We have so much creative talent and potential in Trinidad and Tobago 
     within Carnival that is not really nurtured and a lot of those parts are the things 
        that give our Carnival the most identity and will sustain our   brand in the future. In addition to that, there are the many art forms outside of  the Carnival season that 
are filled with creative potential. I think we are barely scratching the surface of this development.


         
AM: How would you describe your approach to style? 
         (From what you wear to how your home looks.)
            Tanya:When it comes to what I wear, my need is comfort and simplicity. I don’t like 
            anything too fussy or loud. I like quiet details, whether it’s perfect tailoring, an 
            interesting cut or knit. With home however, it’s all textures, colour, indoor plants,
            books and a curated collection of furniture, art and vintage things. I think for me, 
            home is a sanctuary of inspiration and it’s where my husband and I are most self-
            expressive. My husband is a sculptor and designer and we’re both artistic old-souls
           who love antiques and things made by hand that leave a craftsman’s touch. Our home 
           reflects that very much.
           My style is relative to my environment and need. On the one hand, it’s crisp and black 
           and white; on the other, it’s rough on the edges, filled with texture, personality and 
          heart. I’m contemporary and vintage, artist and designer. 
                It’s conflicting but very, very me. 


AM: Speaking of your style, I adore your haircut Tanya!  How long have you worn your
         hair short and what motivated you to do so?
Tanya: Haha! I think I've been wearing it this low for about 3 years now. In secondary school I switched from natural to straightened hair a few times, braiding between, then at the 
 end of my teenage years and through my twenties I grew dreadlocks. I loved my locks 
but eventually I needed another change as life changed and this change was more drastic than the rest. I cut it all off. It felt freeing. It may or may not stay this way so don’t hold me to anything. I'm starting to become very comfortable with change.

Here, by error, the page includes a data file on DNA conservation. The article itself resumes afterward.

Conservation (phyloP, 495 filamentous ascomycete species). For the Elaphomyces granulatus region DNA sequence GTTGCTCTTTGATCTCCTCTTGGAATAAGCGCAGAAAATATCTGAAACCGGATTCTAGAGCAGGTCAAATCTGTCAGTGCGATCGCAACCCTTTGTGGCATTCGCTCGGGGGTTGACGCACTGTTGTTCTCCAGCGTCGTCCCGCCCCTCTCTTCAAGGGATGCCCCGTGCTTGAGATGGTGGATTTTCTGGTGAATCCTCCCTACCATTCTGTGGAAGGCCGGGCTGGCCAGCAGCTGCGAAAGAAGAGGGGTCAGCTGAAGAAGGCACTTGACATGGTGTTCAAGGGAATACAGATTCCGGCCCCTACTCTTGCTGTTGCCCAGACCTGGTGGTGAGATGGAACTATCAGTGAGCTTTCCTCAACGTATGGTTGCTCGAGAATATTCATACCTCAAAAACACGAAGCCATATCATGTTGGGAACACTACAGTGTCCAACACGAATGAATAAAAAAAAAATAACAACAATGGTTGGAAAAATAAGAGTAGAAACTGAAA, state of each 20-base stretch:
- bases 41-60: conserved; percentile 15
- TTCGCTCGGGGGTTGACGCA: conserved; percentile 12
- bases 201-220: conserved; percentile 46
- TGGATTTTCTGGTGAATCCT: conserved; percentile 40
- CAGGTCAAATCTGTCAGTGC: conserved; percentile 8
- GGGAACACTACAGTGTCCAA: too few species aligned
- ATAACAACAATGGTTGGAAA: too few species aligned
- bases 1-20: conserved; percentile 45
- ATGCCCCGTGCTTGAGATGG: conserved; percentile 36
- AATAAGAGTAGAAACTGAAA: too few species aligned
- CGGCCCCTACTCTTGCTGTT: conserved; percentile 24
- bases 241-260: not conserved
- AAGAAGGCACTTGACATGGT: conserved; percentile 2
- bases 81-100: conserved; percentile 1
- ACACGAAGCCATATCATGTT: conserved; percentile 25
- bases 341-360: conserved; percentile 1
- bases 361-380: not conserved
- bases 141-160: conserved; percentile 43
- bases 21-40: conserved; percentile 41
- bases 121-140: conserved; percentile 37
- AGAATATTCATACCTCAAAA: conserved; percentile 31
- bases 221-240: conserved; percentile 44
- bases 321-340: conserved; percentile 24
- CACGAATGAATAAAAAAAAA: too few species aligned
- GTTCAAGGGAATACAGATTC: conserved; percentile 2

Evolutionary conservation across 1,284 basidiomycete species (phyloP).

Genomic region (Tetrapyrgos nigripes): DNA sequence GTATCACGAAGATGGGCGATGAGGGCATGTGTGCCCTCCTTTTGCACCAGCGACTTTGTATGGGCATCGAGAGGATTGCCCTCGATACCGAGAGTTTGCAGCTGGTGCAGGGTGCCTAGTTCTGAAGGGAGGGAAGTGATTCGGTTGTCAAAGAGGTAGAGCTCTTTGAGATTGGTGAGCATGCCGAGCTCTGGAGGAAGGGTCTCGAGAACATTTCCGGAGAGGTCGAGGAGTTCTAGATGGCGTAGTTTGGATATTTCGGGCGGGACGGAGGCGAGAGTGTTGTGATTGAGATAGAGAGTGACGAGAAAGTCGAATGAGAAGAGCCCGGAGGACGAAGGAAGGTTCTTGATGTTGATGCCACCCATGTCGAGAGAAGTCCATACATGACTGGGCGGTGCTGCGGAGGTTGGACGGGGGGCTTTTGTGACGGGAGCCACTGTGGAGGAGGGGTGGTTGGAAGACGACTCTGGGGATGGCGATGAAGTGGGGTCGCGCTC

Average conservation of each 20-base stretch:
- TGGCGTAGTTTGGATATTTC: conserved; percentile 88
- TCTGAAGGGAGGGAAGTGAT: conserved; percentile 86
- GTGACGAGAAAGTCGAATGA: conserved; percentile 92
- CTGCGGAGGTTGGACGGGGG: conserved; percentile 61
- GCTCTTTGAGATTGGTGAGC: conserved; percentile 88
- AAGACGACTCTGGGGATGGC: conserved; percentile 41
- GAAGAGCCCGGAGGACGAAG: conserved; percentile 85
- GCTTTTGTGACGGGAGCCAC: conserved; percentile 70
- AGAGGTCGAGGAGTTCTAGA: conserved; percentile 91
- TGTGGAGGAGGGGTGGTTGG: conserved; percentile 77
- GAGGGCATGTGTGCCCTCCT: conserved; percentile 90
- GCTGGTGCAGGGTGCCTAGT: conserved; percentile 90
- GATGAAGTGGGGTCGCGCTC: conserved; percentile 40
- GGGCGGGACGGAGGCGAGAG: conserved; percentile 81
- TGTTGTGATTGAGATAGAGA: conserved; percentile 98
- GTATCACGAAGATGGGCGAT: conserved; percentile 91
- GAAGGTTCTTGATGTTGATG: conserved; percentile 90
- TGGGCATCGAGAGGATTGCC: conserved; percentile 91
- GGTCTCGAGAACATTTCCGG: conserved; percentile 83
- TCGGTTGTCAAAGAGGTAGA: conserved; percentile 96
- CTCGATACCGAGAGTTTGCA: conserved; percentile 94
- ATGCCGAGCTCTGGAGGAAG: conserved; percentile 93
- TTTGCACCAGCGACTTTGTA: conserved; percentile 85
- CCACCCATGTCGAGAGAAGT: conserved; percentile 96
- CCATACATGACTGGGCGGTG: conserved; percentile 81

AM: And when you need a change of pace, 
   (away from the demands of career) what do you do?
Tanya: That’s a toss up between a quiet beach day with a friend or 
taking myself to lunch with a book at Chaud Café. I’m a really big fan of leisurely, quiet 
eating. Sometimes though, I really just want to and need to recharge at my parents’ home. 
Both my parents are retired and my siblings and several cousins have always lived on the 
same street in SantaCruz. There is nothing and no one that recharges me like family, husband included. It’s how I get back to center.

Check out designerislandlife.com for a glimpse of Tanya's work and that of fellow Caribbean creatives.
 *Tanya is wearing a top by one of her favourite Trinidadian designers, Aisling Camp

7 comments:

  1. Absolutely beautiful photography, well done article!!

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    Replies
    1. Thanks Jam Jam! It's so refreshing meeting other local creatives committed to telling the Caribbean story.

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    2. Awww! Thanks so much Jam!

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  2. Great piece! I follow Designer Life's IG just for this:) The authentic passion for her work is inspiring to say the least!

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    Replies
    1. She is truly inspiring. I could spend days chatting with her and basking in her beautiful home!

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  3. Replies
    1. She is Chan, from the way she has designed her life and career to her style to her beautiful home!